• During the day, in good weather and when you have a visual line of sight.
  • Below 400 feet AGL (above ground level).
  • More than 30 metres from people not directly associated with the operation of the drone.

The standard terms and conditions do not permit drones to be flown:

  • Over a populated area where there is an unreasonable risk of death, injury or property damage. Beaches, other people’s backyards, heavily populated parks or sports ovals where a game is underway come to mind.
  • Within 3 nautical miles (or 5.5 km’s) of a controlled aerodrome or helicopter landing site, without approval.
  • In prohibited and restricted areas – military facilities, national parks and Commonwealth reserves come to mind.
  • Over an area where a fire, police or other public safety or emergency operation is underway, without the approval of the person in charge of the operation.


Drone operators who contravene the standard terms and conditions of operation can (and have) incurred fines ranging from $850 per contravention for basic contraventions up to $8,500 under CASR 101. CASA also have the power to prosecute drone operators who injure someone by operating a drone in breach of CASR 101.

Under the Environment Protection and Biodiversity Conservation Regulations 2000 (Reg 12.27), remote control devices, including planes, cars and drones, are not permitted in any Commonwealth reserve, and fines will be imposed. Anyone using a drone in Kakadu national park for example can be fined $1,700.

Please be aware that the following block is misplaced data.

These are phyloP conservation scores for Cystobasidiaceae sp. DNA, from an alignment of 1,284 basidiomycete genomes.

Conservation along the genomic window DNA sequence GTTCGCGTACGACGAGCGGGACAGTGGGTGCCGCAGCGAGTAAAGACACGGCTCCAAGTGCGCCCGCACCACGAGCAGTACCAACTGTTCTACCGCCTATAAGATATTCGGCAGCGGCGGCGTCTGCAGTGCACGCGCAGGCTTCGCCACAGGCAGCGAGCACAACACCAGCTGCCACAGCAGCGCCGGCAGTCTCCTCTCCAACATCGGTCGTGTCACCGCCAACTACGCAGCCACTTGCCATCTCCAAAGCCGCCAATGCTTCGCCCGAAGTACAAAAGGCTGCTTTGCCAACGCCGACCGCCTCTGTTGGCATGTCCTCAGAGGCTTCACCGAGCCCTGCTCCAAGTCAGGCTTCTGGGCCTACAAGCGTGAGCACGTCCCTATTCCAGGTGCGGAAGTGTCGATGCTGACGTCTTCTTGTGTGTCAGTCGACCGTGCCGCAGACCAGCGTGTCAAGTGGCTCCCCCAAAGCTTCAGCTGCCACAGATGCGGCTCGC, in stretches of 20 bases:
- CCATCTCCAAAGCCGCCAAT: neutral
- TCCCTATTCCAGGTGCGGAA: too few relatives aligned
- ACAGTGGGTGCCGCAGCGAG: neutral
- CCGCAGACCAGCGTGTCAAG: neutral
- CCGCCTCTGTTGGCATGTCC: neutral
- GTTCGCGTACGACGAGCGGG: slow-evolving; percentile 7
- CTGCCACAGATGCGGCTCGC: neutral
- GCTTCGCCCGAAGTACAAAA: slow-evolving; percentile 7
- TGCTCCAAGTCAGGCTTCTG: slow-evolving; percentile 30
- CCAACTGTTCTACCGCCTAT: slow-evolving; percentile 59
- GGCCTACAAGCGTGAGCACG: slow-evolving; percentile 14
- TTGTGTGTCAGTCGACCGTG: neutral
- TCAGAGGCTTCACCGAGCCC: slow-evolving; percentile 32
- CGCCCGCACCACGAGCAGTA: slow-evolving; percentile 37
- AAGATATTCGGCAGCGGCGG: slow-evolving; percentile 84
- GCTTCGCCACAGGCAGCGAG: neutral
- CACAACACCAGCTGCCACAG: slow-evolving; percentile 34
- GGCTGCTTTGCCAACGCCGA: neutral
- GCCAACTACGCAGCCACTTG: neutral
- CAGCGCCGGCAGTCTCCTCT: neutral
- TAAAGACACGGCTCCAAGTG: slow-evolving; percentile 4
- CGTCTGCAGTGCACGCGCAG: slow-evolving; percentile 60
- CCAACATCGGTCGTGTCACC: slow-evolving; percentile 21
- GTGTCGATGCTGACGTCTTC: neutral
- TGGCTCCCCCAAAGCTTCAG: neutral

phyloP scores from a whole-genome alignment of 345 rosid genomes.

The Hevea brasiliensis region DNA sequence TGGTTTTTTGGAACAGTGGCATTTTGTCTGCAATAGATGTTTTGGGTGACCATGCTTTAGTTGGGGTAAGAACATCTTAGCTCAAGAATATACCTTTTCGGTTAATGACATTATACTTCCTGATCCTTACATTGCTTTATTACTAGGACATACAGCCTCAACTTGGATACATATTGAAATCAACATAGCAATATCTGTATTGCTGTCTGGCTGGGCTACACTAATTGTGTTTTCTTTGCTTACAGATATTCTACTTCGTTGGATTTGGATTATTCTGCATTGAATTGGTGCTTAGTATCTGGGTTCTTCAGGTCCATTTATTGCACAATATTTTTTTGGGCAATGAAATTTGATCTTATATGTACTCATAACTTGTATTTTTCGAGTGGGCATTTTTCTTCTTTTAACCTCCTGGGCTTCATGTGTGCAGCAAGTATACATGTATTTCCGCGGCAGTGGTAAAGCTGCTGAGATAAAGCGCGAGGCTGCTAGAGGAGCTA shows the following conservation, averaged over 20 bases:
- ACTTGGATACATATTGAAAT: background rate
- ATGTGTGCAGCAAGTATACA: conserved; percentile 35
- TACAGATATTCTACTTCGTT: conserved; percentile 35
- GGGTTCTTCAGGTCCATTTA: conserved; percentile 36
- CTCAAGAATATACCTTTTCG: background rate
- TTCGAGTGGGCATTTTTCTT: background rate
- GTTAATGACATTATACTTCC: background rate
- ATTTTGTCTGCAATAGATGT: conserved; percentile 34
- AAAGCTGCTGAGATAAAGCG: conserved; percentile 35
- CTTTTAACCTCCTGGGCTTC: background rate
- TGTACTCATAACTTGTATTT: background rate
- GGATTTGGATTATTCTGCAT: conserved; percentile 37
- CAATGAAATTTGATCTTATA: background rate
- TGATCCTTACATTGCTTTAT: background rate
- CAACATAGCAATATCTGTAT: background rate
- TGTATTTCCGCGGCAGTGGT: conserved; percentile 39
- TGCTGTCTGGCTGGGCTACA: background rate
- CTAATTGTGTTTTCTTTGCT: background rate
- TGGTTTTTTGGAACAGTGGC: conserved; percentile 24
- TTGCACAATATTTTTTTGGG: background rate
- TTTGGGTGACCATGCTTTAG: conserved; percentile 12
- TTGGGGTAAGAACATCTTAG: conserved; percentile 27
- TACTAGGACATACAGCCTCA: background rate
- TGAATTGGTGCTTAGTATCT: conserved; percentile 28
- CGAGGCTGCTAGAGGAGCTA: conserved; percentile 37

Drones gone wrong – public safety and privacy

The Australian aviation industry and civil libertarians weighed into the drone debate that preceded the new drone laws with worrisome concerns about public safety and privacy. Both wanted a bigger legislative footprint for drone regulation. They point to the fact that the Privacy Act only applies to organisations with an annual turnover of $3 million or more, which wouldn’t apply to most recreational drone owners, as one of the reasons why.

As drone technology has become cheaper and more accessible, the number of accidents has increased.